Marketing, Sponsorship & Licensing

When you only have a few seconds to get your message across, it better be good.

I graduated from Lehigh University with a degree in Business & Economics with a major in Marketing. But, aside from terminology, marketing skills can only be acquired out on the job. It really helps to have mentors who help you take a different perspective.

My first boss at Turner Broadcasting, a gentleman named Tom Culligan, was such a mentor. As an example, when we were evaluating new presentations for Goodwill Games media and sponsorship sales, he gave me a great piece of advice: always remember the target audience is a senior executive who is strapped for time so create slides that read like a billboard. Imagine this executive driving down the highway going 70 mph past our billboard. That is how much time you get to deliver a message. I’ve never forgotten that great piece of advice!

It was true then and it’s even more true today.

When it comes to marketing, it really helps to have someone on your team who can show you a different perspective.

Case Study

As I was building my career at Turner Broadcasting and licensing the world’s largest animation library, Turner was just beginning to broadcast Nascar races. But, it provided another platform to consider how to leverage our intellectual property. Research suggested integrating our cartoon characters into the sport could be a good demographic fit. Collaboration with an outside Nascar consultant convinced me to propose a sizable Cartoon Network investment with a Nascar Racing team. Cartoon Network Wacky Racing was born and the rest, as they say, is history.

Our strength was Intellectual Property plus the media channels to support and promote marketing initiatives.
A Nascar race team and specifically the car was and is essentially advertising real estate. The various exterior parts of the car are not only functional, but, serve as billboards traveling over 200 MPH. A little faster than Tom Culligan’s CEO billboard perhaps, but the same principle.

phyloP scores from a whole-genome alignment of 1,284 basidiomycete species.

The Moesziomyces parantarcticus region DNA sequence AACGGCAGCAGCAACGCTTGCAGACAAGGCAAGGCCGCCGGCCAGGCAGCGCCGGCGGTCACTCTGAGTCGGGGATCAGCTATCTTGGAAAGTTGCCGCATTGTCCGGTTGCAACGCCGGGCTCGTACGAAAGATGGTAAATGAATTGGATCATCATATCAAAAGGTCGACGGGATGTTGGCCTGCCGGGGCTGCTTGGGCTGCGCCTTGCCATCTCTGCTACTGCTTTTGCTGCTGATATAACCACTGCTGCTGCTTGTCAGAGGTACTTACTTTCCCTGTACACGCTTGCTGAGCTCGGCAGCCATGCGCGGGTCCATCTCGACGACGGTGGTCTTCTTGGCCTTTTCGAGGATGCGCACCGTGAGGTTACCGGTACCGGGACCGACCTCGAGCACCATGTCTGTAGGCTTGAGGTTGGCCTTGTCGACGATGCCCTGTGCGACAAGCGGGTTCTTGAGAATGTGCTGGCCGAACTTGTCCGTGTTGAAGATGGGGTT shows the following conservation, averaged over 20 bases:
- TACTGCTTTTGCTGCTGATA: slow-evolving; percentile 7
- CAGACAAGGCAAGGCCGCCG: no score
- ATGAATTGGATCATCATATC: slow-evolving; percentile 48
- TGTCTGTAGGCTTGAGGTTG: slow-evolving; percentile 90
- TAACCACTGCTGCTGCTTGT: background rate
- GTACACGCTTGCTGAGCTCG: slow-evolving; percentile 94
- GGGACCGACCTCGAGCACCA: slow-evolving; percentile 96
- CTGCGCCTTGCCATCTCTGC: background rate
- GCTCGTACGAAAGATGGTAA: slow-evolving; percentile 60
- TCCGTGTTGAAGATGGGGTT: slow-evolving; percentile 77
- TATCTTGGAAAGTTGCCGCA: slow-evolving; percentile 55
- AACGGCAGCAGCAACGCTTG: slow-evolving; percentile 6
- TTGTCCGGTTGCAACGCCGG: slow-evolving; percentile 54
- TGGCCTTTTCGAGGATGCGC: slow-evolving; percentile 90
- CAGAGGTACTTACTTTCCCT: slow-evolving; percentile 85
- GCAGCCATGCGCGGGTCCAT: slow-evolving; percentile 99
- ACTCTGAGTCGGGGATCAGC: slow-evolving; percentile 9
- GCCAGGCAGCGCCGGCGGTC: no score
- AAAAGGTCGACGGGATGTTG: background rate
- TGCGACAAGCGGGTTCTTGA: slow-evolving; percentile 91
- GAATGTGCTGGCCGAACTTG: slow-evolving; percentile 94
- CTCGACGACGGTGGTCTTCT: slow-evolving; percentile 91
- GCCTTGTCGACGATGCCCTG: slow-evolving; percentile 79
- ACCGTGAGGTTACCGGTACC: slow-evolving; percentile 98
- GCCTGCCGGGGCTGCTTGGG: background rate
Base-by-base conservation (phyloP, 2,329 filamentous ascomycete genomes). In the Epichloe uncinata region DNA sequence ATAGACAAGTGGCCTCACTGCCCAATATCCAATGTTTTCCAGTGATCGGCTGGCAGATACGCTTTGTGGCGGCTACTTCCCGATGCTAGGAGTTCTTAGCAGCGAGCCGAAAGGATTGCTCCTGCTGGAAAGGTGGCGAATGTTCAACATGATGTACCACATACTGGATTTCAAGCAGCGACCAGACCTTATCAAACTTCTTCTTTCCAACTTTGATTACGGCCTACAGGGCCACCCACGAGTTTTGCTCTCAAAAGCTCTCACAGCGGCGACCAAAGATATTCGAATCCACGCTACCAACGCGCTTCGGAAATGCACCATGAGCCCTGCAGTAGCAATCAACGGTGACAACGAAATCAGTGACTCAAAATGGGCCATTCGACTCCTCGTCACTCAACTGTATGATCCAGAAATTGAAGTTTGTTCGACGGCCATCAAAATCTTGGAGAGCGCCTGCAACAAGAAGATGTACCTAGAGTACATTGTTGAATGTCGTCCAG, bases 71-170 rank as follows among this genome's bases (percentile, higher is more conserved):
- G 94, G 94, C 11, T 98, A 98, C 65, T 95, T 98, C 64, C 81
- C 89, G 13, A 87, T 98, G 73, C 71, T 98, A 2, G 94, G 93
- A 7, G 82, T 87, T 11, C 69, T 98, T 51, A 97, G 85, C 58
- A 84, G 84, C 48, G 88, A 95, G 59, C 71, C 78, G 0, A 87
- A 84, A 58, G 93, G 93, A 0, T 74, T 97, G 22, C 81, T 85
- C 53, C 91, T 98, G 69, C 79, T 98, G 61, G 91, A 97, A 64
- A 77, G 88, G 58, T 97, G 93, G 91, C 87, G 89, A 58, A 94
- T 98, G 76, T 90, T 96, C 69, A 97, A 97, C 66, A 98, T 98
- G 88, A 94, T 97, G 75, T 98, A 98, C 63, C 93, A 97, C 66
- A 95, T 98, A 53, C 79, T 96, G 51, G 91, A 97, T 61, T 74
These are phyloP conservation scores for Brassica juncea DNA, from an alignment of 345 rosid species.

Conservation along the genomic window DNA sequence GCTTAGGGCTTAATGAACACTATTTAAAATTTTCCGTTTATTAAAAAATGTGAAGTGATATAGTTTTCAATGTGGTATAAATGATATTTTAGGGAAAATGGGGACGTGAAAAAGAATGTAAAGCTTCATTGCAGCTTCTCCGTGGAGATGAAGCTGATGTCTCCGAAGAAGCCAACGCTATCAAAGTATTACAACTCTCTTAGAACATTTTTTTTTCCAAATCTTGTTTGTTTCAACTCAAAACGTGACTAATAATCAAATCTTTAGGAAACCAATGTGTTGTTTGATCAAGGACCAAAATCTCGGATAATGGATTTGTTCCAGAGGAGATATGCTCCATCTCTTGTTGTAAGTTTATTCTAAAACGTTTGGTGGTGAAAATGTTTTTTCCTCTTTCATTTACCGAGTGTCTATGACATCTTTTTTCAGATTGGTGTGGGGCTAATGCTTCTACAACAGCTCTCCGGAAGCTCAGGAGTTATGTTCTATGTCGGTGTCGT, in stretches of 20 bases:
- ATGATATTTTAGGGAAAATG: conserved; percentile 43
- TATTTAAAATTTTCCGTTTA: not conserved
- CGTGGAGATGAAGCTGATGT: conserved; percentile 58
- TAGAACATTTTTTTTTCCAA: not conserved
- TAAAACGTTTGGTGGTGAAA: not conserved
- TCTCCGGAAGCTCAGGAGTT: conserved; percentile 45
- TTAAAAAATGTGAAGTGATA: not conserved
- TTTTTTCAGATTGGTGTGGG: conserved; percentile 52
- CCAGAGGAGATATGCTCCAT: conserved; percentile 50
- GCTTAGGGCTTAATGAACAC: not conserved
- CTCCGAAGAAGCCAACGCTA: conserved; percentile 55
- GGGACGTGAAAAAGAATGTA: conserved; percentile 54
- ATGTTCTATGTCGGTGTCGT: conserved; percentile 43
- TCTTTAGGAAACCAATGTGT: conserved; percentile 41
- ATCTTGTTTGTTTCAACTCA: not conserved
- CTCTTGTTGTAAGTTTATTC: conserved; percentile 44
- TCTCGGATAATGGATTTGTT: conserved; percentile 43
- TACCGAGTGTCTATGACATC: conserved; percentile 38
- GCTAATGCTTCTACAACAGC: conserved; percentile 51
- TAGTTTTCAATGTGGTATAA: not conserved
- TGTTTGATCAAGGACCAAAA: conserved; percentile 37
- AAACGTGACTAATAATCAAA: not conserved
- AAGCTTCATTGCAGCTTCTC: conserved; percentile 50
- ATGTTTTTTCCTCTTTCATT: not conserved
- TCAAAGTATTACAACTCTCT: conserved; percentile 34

While most Nascar team sponsors keep the same design for the entire race schedule we took a different approach to take advantage of some of the most recognizable cartoon characters on the planet. We created a rotating design schedule that changed every six weeks. We started with the Scooby Doo themed car at the Daytona 500 and after the initial six weeks we repainted the car with a Flintstones theme, and then a Jetsons theme and then PowerPuff Girls , etc, etc.
Our research told us Nascar fans are huge collectors including miniature toy cars like Mattel Hot Wheels and Hasbro diecast racing cars. Both big advertisers and licensees of Cartoon Network. By “reprogramming” our car were were creating instant collectibles.
Additionally, we offered the opportunity for select licensees and advertisers to participate with their brands in our car designs. Thus authenticating exclusive promotions promotions for them both on-air and at retail.

Results: For seven consecutive years, the Cartoon Network Wacky Racing program was consistently in the top 10 of all Nascar team merchandise sales. Additionally, the program generated incremental media buys from existing advertisers as well as helping to develop new sponsorship partners.

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